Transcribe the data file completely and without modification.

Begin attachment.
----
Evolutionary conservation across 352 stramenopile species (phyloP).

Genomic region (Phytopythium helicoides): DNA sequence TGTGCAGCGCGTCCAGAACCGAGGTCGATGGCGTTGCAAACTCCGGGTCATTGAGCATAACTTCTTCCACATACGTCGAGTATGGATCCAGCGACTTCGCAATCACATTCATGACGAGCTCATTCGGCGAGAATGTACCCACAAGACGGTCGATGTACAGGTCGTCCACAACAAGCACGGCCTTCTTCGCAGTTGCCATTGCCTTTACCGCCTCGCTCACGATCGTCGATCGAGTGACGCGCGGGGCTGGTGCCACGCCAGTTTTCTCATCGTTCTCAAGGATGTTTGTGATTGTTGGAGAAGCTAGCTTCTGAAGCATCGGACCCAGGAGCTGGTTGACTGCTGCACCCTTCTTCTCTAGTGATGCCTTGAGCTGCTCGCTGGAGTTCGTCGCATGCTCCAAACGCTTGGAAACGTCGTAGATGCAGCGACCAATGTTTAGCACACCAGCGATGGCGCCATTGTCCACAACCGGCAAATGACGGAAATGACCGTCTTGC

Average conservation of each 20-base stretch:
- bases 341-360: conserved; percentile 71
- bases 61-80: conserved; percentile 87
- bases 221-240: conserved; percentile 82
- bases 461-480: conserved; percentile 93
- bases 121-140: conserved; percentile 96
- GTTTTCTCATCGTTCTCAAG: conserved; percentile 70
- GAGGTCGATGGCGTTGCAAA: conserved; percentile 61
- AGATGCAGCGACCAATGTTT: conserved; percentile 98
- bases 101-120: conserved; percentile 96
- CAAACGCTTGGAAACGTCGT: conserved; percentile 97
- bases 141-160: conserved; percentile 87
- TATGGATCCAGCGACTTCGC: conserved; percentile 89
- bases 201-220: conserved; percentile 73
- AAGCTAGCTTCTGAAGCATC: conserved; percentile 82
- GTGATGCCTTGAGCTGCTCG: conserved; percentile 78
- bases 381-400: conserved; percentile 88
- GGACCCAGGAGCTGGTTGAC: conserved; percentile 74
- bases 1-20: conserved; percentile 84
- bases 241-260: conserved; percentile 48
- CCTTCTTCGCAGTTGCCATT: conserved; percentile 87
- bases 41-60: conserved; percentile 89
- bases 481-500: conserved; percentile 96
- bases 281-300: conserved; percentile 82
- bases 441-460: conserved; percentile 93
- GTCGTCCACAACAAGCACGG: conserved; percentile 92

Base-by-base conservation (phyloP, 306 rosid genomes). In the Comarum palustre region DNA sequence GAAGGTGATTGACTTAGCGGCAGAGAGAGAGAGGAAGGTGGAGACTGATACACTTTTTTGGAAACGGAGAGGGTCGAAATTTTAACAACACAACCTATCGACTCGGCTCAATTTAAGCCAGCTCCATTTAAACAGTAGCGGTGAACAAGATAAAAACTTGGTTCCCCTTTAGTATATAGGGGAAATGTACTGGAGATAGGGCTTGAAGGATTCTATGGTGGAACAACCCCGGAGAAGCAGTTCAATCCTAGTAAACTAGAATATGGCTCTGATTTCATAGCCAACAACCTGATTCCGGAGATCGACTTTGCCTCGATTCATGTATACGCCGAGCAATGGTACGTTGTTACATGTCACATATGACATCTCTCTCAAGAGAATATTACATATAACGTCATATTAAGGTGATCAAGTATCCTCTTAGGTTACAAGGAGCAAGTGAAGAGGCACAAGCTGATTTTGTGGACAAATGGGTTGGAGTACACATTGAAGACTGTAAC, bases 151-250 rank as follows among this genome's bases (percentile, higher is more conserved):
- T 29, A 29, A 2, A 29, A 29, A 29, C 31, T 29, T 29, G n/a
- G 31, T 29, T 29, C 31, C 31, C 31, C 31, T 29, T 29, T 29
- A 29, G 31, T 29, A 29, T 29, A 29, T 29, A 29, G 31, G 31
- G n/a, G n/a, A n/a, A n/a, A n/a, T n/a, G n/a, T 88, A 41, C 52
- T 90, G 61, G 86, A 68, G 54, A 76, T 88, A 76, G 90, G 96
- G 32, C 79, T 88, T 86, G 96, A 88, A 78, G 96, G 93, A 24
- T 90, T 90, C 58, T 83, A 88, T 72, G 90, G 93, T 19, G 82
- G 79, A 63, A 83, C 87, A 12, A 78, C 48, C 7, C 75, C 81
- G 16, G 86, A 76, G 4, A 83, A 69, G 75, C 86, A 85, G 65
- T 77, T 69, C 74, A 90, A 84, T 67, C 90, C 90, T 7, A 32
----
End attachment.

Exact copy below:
Evolutionary conservation across 352 stramenopile species (phyloP).

Genomic region (Phytopythium helicoides): DNA sequence TGTGCAGCGCGTCCAGAACCGAGGTCGATGGCGTTGCAAACTCCGGGTCATTGAGCATAACTTCTTCCACATACGTCGAGTATGGATCCAGCGACTTCGCAATCACATTCATGACGAGCTCATTCGGCGAGAATGTACCCACAAGACGGTCGATGTACAGGTCGTCCACAACAAGCACGGCCTTCTTCGCAGTTGCCATTGCCTTTACCGCCTCGCTCACGATCGTCGATCGAGTGACGCGCGGGGCTGGTGCCACGCCAGTTTTCTCATCGTTCTCAAGGATGTTTGTGATTGTTGGAGAAGCTAGCTTCTGAAGCATCGGACCCAGGAGCTGGTTGACTGCTGCACCCTTCTTCTCTAGTGATGCCTTGAGCTGCTCGCTGGAGTTCGTCGCATGCTCCAAACGCTTGGAAACGTCGTAGATGCAGCGACCAATGTTTAGCACACCAGCGATGGCGCCATTGTCCACAACCGGCAAATGACGGAAATGACCGTCTTGC

Average conservation of each 20-base stretch:
- bases 341-360: conserved; percentile 71
- bases 61-80: conserved; percentile 87
- bases 221-240: conserved; percentile 82
- bases 461-480: conserved; percentile 93
- bases 121-140: conserved; percentile 96
- GTTTTCTCATCGTTCTCAAG: conserved; percentile 70
- GAGGTCGATGGCGTTGCAAA: conserved; percentile 61
- AGATGCAGCGACCAATGTTT: conserved; percentile 98
- bases 101-120: conserved; percentile 96
- CAAACGCTTGGAAACGTCGT: conserved; percentile 97
- bases 141-160: conserved; percentile 87
- TATGGATCCAGCGACTTCGC: conserved; percentile 89
- bases 201-220: conserved; percentile 73
- AAGCTAGCTTCTGAAGCATC: conserved; percentile 82
- GTGATGCCTTGAGCTGCTCG: conserved; percentile 78
- bases 381-400: conserved; percentile 88
- GGACCCAGGAGCTGGTTGAC: conserved; percentile 74
- bases 1-20: conserved; percentile 84
- bases 241-260: conserved; percentile 48
- CCTTCTTCGCAGTTGCCATT: conserved; percentile 87
- bases 41-60: conserved; percentile 89
- bases 481-500: conserved; percentile 96
- bases 281-300: conserved; percentile 82
- bases 441-460: conserved; percentile 93
- GTCGTCCACAACAAGCACGG: conserved; percentile 92

Base-by-base conservation (phyloP, 306 rosid genomes). In the Comarum palustre region DNA sequence GAAGGTGATTGACTTAGCGGCAGAGAGAGAGAGGAAGGTGGAGACTGATACACTTTTTTGGAAACGGAGAGGGTCGAAATTTTAACAACACAACCTATCGACTCGGCTCAATTTAAGCCAGCTCCATTTAAACAGTAGCGGTGAACAAGATAAAAACTTGGTTCCCCTTTAGTATATAGGGGAAATGTACTGGAGATAGGGCTTGAAGGATTCTATGGTGGAACAACCCCGGAGAAGCAGTTCAATCCTAGTAAACTAGAATATGGCTCTGATTTCATAGCCAACAACCTGATTCCGGAGATCGACTTTGCCTCGATTCATGTATACGCCGAGCAATGGTACGTTGTTACATGTCACATATGACATCTCTCTCAAGAGAATATTACATATAACGTCATATTAAGGTGATCAAGTATCCTCTTAGGTTACAAGGAGCAAGTGAAGAGGCACAAGCTGATTTTGTGGACAAATGGGTTGGAGTACACATTGAAGACTGTAAC, bases 151-250 rank as follows among this genome's bases (percentile, higher is more conserved):
- T 29, A 29, A 2, A 29, A 29, A 29, C 31, T 29, T 29, G n/a
- G 31, T 29, T 29, C 31, C 31, C 31, C 31, T 29, T 29, T 29
- A 29, G 31, T 29, A 29, T 29, A 29, T 29, A 29, G 31, G 31
- G n/a, G n/a, A n/a, A n/a, A n/a, T n/a, G n/a, T 88, A 41, C 52
- T 90, G 61, G 86, A 68, G 54, A 76, T 88, A 76, G 90, G 96
- G 32, C 79, T 88, T 86, G 96, A 88, A 78, G 96, G 93, A 24
- T 90, T 90, C 58, T 83, A 88, T 72, G 90, G 93, T 19, G 82
- G 79, A 63, A 83, C 87, A 12, A 78, C 48, C 7, C 75, C 81
- G 16, G 86, A 76, G 4, A 83, A 69, G 75, C 86, A 85, G 65
- T 77, T 69, C 74, A 90, A 84, T 67, C 90, C 90, T 7, A 32